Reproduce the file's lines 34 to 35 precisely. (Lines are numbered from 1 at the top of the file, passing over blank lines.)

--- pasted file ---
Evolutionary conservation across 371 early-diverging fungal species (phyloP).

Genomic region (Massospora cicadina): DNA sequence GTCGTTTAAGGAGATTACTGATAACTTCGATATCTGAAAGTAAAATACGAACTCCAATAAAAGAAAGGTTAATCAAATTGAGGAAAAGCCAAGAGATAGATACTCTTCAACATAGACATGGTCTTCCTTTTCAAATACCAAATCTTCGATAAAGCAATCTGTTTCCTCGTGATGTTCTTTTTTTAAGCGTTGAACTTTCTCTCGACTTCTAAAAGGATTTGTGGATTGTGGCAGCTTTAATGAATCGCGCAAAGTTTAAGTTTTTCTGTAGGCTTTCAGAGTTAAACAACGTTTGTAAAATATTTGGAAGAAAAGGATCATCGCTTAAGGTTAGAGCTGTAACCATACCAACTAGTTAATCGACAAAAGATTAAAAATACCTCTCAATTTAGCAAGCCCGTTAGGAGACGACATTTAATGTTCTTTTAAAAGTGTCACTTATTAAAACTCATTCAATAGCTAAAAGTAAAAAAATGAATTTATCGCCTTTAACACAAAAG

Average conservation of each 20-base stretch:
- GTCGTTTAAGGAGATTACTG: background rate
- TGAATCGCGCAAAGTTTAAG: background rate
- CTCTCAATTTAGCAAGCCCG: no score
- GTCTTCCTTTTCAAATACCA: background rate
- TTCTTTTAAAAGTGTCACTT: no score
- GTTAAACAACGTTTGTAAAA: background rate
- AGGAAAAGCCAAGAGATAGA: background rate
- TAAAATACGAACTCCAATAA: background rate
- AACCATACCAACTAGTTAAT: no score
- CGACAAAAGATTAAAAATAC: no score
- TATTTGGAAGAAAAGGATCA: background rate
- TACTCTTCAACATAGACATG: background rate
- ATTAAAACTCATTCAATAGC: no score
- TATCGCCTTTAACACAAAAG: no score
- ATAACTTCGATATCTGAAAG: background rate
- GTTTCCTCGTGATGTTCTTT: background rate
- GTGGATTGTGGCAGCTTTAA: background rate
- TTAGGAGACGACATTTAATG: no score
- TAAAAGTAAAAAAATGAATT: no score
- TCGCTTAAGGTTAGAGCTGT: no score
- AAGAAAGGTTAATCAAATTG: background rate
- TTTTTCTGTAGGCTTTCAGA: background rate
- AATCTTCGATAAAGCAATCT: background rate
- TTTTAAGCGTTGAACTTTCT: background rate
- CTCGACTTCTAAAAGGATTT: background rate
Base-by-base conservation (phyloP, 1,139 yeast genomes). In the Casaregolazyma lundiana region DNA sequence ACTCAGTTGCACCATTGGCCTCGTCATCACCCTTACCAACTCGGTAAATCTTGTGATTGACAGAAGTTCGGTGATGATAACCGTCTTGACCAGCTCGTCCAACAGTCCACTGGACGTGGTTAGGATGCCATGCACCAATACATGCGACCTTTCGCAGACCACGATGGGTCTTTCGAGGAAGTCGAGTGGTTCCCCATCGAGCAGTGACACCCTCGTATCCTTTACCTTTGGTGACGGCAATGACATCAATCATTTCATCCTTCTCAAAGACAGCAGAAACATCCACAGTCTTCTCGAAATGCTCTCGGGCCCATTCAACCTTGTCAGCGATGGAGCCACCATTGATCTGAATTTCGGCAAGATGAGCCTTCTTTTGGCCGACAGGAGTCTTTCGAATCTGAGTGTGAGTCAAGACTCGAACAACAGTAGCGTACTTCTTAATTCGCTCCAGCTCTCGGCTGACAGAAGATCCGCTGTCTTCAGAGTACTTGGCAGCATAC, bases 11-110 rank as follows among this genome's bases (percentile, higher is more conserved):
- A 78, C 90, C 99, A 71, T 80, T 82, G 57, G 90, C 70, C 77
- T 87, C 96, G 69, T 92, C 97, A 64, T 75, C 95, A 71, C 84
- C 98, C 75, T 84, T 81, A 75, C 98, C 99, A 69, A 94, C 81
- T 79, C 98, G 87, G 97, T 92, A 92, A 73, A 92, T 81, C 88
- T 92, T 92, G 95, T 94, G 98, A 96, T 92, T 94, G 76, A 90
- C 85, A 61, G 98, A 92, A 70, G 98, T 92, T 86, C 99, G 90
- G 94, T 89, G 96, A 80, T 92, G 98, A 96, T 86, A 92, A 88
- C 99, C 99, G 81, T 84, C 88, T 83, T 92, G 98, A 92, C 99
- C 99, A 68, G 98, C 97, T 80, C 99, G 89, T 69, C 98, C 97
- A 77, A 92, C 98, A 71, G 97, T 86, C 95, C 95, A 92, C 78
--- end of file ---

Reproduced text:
- T 92, T 92, G 95, T 94, G 98, A 96, T 92, T 94, G 76, A 90
- C 85, A 61, G 98, A 92, A 70, G 98, T 92, T 86, C 99, G 90